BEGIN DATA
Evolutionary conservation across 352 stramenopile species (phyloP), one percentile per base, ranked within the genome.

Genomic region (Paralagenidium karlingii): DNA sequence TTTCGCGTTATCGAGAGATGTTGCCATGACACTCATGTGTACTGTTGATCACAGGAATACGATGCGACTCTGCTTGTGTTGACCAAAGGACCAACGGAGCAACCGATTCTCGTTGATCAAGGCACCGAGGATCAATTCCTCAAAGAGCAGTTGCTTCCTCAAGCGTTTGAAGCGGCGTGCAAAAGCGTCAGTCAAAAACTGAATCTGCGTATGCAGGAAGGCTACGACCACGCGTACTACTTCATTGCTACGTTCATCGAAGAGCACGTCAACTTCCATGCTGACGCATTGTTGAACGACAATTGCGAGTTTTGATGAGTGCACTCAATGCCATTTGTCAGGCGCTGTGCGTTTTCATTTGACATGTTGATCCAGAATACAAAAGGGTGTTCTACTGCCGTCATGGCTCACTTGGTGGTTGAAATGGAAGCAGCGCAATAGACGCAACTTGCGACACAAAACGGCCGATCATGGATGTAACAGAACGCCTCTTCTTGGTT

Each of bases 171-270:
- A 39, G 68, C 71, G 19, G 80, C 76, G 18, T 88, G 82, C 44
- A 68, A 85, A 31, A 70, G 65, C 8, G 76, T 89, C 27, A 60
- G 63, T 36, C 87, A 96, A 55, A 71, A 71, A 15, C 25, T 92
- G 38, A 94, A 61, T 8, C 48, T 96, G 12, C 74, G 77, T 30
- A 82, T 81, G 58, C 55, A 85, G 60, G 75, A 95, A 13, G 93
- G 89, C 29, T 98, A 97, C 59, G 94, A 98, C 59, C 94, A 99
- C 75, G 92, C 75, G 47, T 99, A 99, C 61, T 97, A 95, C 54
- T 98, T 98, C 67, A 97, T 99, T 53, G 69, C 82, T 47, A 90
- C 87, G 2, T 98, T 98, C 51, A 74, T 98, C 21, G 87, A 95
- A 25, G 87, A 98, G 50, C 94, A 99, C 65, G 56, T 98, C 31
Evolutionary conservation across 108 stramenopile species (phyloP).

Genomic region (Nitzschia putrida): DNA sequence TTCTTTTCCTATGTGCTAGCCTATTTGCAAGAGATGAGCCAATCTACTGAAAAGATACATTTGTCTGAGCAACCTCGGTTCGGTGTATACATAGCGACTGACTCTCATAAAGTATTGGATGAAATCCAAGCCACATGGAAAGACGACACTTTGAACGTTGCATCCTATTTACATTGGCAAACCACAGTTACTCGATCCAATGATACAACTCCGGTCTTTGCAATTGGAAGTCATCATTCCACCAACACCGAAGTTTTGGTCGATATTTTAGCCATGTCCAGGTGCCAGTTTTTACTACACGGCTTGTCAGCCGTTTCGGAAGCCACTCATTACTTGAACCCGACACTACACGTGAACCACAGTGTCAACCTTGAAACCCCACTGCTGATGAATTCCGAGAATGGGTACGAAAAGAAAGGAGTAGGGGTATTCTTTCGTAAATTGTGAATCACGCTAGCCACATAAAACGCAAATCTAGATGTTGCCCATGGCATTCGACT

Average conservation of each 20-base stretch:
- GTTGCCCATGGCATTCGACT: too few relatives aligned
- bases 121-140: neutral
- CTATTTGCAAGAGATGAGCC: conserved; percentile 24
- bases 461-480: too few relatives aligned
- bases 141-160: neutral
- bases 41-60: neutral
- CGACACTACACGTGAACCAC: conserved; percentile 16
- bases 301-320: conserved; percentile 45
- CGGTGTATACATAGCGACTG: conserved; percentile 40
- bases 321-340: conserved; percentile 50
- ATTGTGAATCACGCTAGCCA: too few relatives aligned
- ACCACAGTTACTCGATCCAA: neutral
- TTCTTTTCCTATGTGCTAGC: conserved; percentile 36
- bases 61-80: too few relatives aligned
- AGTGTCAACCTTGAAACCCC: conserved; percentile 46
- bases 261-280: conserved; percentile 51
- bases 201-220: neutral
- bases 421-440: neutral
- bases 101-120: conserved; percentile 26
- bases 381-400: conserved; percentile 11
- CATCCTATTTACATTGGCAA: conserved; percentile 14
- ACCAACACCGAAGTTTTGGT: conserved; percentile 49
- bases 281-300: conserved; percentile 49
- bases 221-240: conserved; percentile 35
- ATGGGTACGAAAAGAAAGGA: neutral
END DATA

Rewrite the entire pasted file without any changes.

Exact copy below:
Evolutionary conservation across 352 stramenopile species (phyloP), one percentile per base, ranked within the genome.

Genomic region (Paralagenidium karlingii): DNA sequence TTTCGCGTTATCGAGAGATGTTGCCATGACACTCATGTGTACTGTTGATCACAGGAATACGATGCGACTCTGCTTGTGTTGACCAAAGGACCAACGGAGCAACCGATTCTCGTTGATCAAGGCACCGAGGATCAATTCCTCAAAGAGCAGTTGCTTCCTCAAGCGTTTGAAGCGGCGTGCAAAAGCGTCAGTCAAAAACTGAATCTGCGTATGCAGGAAGGCTACGACCACGCGTACTACTTCATTGCTACGTTCATCGAAGAGCACGTCAACTTCCATGCTGACGCATTGTTGAACGACAATTGCGAGTTTTGATGAGTGCACTCAATGCCATTTGTCAGGCGCTGTGCGTTTTCATTTGACATGTTGATCCAGAATACAAAAGGGTGTTCTACTGCCGTCATGGCTCACTTGGTGGTTGAAATGGAAGCAGCGCAATAGACGCAACTTGCGACACAAAACGGCCGATCATGGATGTAACAGAACGCCTCTTCTTGGTT

Each of bases 171-270:
- A 39, G 68, C 71, G 19, G 80, C 76, G 18, T 88, G 82, C 44
- A 68, A 85, A 31, A 70, G 65, C 8, G 76, T 89, C 27, A 60
- G 63, T 36, C 87, A 96, A 55, A 71, A 71, A 15, C 25, T 92
- G 38, A 94, A 61, T 8, C 48, T 96, G 12, C 74, G 77, T 30
- A 82, T 81, G 58, C 55, A 85, G 60, G 75, A 95, A 13, G 93
- G 89, C 29, T 98, A 97, C 59, G 94, A 98, C 59, C 94, A 99
- C 75, G 92, C 75, G 47, T 99, A 99, C 61, T 97, A 95, C 54
- T 98, T 98, C 67, A 97, T 99, T 53, G 69, C 82, T 47, A 90
- C 87, G 2, T 98, T 98, C 51, A 74, T 98, C 21, G 87, A 95
- A 25, G 87, A 98, G 50, C 94, A 99, C 65, G 56, T 98, C 31
Evolutionary conservation across 108 stramenopile species (phyloP).

Genomic region (Nitzschia putrida): DNA sequence TTCTTTTCCTATGTGCTAGCCTATTTGCAAGAGATGAGCCAATCTACTGAAAAGATACATTTGTCTGAGCAACCTCGGTTCGGTGTATACATAGCGACTGACTCTCATAAAGTATTGGATGAAATCCAAGCCACATGGAAAGACGACACTTTGAACGTTGCATCCTATTTACATTGGCAAACCACAGTTACTCGATCCAATGATACAACTCCGGTCTTTGCAATTGGAAGTCATCATTCCACCAACACCGAAGTTTTGGTCGATATTTTAGCCATGTCCAGGTGCCAGTTTTTACTACACGGCTTGTCAGCCGTTTCGGAAGCCACTCATTACTTGAACCCGACACTACACGTGAACCACAGTGTCAACCTTGAAACCCCACTGCTGATGAATTCCGAGAATGGGTACGAAAAGAAAGGAGTAGGGGTATTCTTTCGTAAATTGTGAATCACGCTAGCCACATAAAACGCAAATCTAGATGTTGCCCATGGCATTCGACT

Average conservation of each 20-base stretch:
- GTTGCCCATGGCATTCGACT: too few relatives aligned
- bases 121-140: neutral
- CTATTTGCAAGAGATGAGCC: conserved; percentile 24
- bases 461-480: too few relatives aligned
- bases 141-160: neutral
- bases 41-60: neutral
- CGACACTACACGTGAACCAC: conserved; percentile 16
- bases 301-320: conserved; percentile 45
- CGGTGTATACATAGCGACTG: conserved; percentile 40
- bases 321-340: conserved; percentile 50
- ATTGTGAATCACGCTAGCCA: too few relatives aligned
- ACCACAGTTACTCGATCCAA: neutral
- TTCTTTTCCTATGTGCTAGC: conserved; percentile 36
- bases 61-80: too few relatives aligned
- AGTGTCAACCTTGAAACCCC: conserved; percentile 46
- bases 261-280: conserved; percentile 51
- bases 201-220: neutral
- bases 421-440: neutral
- bases 101-120: conserved; percentile 26
- bases 381-400: conserved; percentile 11
- CATCCTATTTACATTGGCAA: conserved; percentile 14
- ACCAACACCGAAGTTTTGGT: conserved; percentile 49
- bases 281-300: conserved; percentile 49
- bases 221-240: conserved; percentile 35
- ATGGGTACGAAAAGAAAGGA: neutral